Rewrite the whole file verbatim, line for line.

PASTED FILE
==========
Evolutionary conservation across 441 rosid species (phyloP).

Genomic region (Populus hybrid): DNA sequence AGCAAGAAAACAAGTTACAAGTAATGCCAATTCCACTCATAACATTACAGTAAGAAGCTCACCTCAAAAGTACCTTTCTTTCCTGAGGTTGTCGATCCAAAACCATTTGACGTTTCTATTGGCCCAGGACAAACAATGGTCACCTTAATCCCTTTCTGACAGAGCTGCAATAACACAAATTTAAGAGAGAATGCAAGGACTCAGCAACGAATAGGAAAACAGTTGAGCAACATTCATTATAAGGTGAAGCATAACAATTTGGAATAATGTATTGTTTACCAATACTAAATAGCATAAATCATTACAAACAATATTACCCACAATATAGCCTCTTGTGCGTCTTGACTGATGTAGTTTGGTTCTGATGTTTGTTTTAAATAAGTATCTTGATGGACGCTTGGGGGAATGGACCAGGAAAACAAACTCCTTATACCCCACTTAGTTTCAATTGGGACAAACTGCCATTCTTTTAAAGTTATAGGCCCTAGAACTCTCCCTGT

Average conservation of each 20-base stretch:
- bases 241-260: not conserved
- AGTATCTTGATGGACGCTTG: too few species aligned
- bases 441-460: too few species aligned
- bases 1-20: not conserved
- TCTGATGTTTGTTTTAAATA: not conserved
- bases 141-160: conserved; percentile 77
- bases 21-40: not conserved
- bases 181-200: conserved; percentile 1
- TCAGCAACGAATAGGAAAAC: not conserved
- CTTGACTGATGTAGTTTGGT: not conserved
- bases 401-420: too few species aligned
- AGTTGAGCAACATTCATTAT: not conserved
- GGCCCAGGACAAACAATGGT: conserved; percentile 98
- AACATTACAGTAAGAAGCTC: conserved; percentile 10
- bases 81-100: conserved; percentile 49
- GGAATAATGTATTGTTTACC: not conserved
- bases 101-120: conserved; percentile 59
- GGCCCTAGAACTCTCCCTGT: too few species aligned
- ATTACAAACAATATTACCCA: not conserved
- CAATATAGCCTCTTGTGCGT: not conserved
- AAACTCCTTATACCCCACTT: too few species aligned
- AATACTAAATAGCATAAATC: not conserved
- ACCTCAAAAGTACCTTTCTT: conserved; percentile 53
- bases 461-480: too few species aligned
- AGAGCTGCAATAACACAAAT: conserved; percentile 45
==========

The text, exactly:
Evolutionary conservation across 441 rosid species (phyloP).

Genomic region (Populus hybrid): DNA sequence AGCAAGAAAACAAGTTACAAGTAATGCCAATTCCACTCATAACATTACAGTAAGAAGCTCACCTCAAAAGTACCTTTCTTTCCTGAGGTTGTCGATCCAAAACCATTTGACGTTTCTATTGGCCCAGGACAAACAATGGTCACCTTAATCCCTTTCTGACAGAGCTGCAATAACACAAATTTAAGAGAGAATGCAAGGACTCAGCAACGAATAGGAAAACAGTTGAGCAACATTCATTATAAGGTGAAGCATAACAATTTGGAATAATGTATTGTTTACCAATACTAAATAGCATAAATCATTACAAACAATATTACCCACAATATAGCCTCTTGTGCGTCTTGACTGATGTAGTTTGGTTCTGATGTTTGTTTTAAATAAGTATCTTGATGGACGCTTGGGGGAATGGACCAGGAAAACAAACTCCTTATACCCCACTTAGTTTCAATTGGGACAAACTGCCATTCTTTTAAAGTTATAGGCCCTAGAACTCTCCCTGT

Average conservation of each 20-base stretch:
- bases 241-260: not conserved
- AGTATCTTGATGGACGCTTG: too few species aligned
- bases 441-460: too few species aligned
- bases 1-20: not conserved
- TCTGATGTTTGTTTTAAATA: not conserved
- bases 141-160: conserved; percentile 77
- bases 21-40: not conserved
- bases 181-200: conserved; percentile 1
- TCAGCAACGAATAGGAAAAC: not conserved
- CTTGACTGATGTAGTTTGGT: not conserved
- bases 401-420: too few species aligned
- AGTTGAGCAACATTCATTAT: not conserved
- GGCCCAGGACAAACAATGGT: conserved; percentile 98
- AACATTACAGTAAGAAGCTC: conserved; percentile 10
- bases 81-100: conserved; percentile 49
- GGAATAATGTATTGTTTACC: not conserved
- bases 101-120: conserved; percentile 59
- GGCCCTAGAACTCTCCCTGT: too few species aligned
- ATTACAAACAATATTACCCA: not conserved
- CAATATAGCCTCTTGTGCGT: not conserved
- AAACTCCTTATACCCCACTT: too few species aligned
- AATACTAAATAGCATAAATC: not conserved
- ACCTCAAAAGTACCTTTCTT: conserved; percentile 53
- bases 461-480: too few species aligned
- AGAGCTGCAATAACACAAAT: conserved; percentile 45